RICHARD WILLIAMSON: Walk: Hat Hill and The Trundle

West Dean and Goodwood estates provide rite of passage for much of this 6.2-mile (10km) walk.

With two strong climbs, it provides a right good workout, too.

There are two public houses en route, both providing parking if you use them, in Singleton and West Dean.

Otherwise there are the car parks either side of the Trundle on Goodwood racecourse hill.

Let us begin by the horse course and trot gently downhill along Knight’s Hill road towards Charlton.

Views are wonderful north to Levin Down nature reserve and beyond to Charlton Forest.

After 500 yards, left into fields along the West Sussex Literary Trail and the steep drop down to Singleton.

Here you will find the Blessed Virgin Mary with its Saxon, Norman and medieval parts, its Crusader graffiti, and its tablet to a famous hunt master by the name of Thomas Johnson whose epitaph concludes: “… Unpleasing truth – Death hunts us from our birth, in view; and Men, like Foxes, take to Earth”.

An old female yew tree in the churchyard is currently loaded with little Chinese lanterns which are its red fruit.

Cross the A286, and the cricket pitch and climb north-westward up Hat Hill which in spring and summer has downland flowers and butterlies such as small copper and common blue.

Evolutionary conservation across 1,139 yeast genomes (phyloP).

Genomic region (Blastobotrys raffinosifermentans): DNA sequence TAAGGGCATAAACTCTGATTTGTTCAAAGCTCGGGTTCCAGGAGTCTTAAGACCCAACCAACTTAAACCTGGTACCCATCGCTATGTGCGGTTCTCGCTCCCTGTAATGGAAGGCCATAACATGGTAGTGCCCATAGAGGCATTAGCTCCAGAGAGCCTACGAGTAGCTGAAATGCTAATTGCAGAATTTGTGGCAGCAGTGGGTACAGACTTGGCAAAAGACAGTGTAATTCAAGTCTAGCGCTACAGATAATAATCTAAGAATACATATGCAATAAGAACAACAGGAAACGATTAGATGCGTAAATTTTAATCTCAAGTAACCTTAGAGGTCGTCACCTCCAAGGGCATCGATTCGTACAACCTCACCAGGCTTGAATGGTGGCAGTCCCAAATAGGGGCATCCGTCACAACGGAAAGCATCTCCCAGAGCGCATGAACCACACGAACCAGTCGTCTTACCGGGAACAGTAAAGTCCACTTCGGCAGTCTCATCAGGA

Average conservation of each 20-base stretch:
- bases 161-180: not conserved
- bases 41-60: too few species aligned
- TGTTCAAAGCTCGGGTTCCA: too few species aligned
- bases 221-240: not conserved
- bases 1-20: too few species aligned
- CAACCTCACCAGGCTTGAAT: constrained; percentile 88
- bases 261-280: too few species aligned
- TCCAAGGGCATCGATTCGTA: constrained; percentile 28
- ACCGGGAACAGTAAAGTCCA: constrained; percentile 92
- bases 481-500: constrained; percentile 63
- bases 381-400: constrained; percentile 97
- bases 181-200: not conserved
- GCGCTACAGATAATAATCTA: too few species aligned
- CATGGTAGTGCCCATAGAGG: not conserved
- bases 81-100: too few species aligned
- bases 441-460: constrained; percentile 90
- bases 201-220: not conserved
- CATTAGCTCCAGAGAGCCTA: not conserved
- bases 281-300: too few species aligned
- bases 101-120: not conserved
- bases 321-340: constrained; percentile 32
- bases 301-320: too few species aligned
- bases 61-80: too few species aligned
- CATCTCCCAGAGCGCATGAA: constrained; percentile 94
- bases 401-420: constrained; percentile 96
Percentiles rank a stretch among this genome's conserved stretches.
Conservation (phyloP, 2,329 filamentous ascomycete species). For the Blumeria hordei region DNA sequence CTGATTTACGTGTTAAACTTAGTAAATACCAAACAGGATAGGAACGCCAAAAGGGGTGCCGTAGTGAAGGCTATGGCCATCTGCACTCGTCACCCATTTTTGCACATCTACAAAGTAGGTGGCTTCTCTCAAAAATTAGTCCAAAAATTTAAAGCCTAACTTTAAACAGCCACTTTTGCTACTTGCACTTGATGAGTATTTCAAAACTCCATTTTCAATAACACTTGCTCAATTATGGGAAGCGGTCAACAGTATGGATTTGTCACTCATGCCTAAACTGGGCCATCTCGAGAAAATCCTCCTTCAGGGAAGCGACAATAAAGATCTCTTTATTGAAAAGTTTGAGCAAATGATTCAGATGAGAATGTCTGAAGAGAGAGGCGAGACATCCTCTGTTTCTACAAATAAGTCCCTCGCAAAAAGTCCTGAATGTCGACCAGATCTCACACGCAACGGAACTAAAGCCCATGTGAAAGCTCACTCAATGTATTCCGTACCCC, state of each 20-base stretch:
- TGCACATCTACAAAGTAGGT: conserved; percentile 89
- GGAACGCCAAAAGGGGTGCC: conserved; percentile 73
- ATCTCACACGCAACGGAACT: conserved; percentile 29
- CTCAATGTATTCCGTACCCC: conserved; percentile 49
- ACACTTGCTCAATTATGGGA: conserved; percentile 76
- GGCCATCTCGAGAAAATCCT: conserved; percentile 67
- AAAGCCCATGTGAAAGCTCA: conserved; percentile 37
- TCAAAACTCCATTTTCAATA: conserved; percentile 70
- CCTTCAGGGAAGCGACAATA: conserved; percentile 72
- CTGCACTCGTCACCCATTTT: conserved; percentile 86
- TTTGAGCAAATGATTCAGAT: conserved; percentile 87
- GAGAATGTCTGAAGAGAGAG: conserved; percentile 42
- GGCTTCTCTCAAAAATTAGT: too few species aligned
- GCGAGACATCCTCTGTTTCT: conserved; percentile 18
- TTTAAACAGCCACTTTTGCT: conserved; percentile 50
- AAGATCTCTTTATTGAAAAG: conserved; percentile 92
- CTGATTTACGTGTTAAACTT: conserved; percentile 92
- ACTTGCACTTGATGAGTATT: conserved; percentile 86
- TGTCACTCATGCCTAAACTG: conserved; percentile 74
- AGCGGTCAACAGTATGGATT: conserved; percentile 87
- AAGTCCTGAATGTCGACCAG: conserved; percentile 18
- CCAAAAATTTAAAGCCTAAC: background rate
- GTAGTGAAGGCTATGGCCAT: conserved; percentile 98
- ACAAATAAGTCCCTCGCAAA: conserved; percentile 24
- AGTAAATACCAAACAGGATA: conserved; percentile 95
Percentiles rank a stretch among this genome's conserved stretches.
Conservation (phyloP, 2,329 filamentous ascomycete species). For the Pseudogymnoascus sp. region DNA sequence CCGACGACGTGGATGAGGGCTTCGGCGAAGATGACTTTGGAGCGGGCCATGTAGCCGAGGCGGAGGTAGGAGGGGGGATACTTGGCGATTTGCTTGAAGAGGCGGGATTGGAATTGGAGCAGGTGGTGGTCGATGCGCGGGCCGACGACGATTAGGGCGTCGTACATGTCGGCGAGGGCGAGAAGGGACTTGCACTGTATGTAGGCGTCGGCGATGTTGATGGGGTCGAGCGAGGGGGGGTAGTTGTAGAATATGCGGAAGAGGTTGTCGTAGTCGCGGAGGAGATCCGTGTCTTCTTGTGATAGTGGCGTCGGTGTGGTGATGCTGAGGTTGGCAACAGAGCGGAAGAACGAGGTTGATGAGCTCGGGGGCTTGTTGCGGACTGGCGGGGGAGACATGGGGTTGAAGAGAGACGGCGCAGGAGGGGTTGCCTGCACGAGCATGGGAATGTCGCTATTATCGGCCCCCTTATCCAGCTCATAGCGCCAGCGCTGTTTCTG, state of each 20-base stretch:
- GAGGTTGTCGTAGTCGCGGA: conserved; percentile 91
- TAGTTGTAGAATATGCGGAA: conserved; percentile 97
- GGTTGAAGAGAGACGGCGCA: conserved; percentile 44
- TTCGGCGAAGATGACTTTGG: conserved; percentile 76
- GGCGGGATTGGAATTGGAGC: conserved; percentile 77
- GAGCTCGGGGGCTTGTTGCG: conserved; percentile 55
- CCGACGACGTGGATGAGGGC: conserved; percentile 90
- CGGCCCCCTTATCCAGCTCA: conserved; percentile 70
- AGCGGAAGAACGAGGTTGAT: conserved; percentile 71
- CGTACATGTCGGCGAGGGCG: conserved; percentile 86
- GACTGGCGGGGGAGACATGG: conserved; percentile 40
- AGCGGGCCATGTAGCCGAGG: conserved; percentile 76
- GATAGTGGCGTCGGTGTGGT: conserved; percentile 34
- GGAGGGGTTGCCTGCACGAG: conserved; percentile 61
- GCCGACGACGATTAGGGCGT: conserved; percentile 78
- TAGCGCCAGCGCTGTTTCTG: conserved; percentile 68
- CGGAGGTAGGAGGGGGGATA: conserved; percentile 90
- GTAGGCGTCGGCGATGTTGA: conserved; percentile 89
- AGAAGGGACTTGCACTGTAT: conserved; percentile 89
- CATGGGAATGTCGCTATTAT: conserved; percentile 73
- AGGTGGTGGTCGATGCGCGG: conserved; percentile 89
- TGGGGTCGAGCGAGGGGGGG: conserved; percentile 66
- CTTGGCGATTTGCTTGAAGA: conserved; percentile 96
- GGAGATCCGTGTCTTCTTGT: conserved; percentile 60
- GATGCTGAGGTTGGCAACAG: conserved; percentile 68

View behind of the Open Air Museum.

You cross the route of the old Midhurst railway line.

Follow the old hedge of field maples, hazels, and blackthorn bushes which support a colony of the autumn-flying brown hairsteak butterfly.

Arrival at Puttocks Copse reminds us that buzzards nested here centuries ago, as they still do.

Turn left on yellow arrow over stile through coppice wood which in spring has several species of orchids.

Turn left again at the minor road and trot downhill under the autumn leaves to the main road.

A pavement takes you west, past the gates to West Dean College, and The Dean public house, where turn left down side road to West Dean Stores with its little café.

At the River Lavant, turn right along the road past the ornamental stone bridges, then find Monarch’s Way running uphill along the stone wall of the West Dean arboretum, all the way to the Goodwood boundary above Lavant Down.

The arboretum, which is where its late owner Edward James lies buried, has the tallest Douglas firs in the south of England.

Now we have the final furlongs to the summit of this glorious walk as we climb the ramparts of the Trundle, an Iron Age fort.

Its banks have some of

the best chalk flora in

Sussex with a mass of pyramid, spotted, and early purple orchids in May, June and July.

Not to mention the chalkhill blues and a score of other butterflies.

By now you will be blowing, as much as the autumn winds, but feeling the better for it all after this land in view.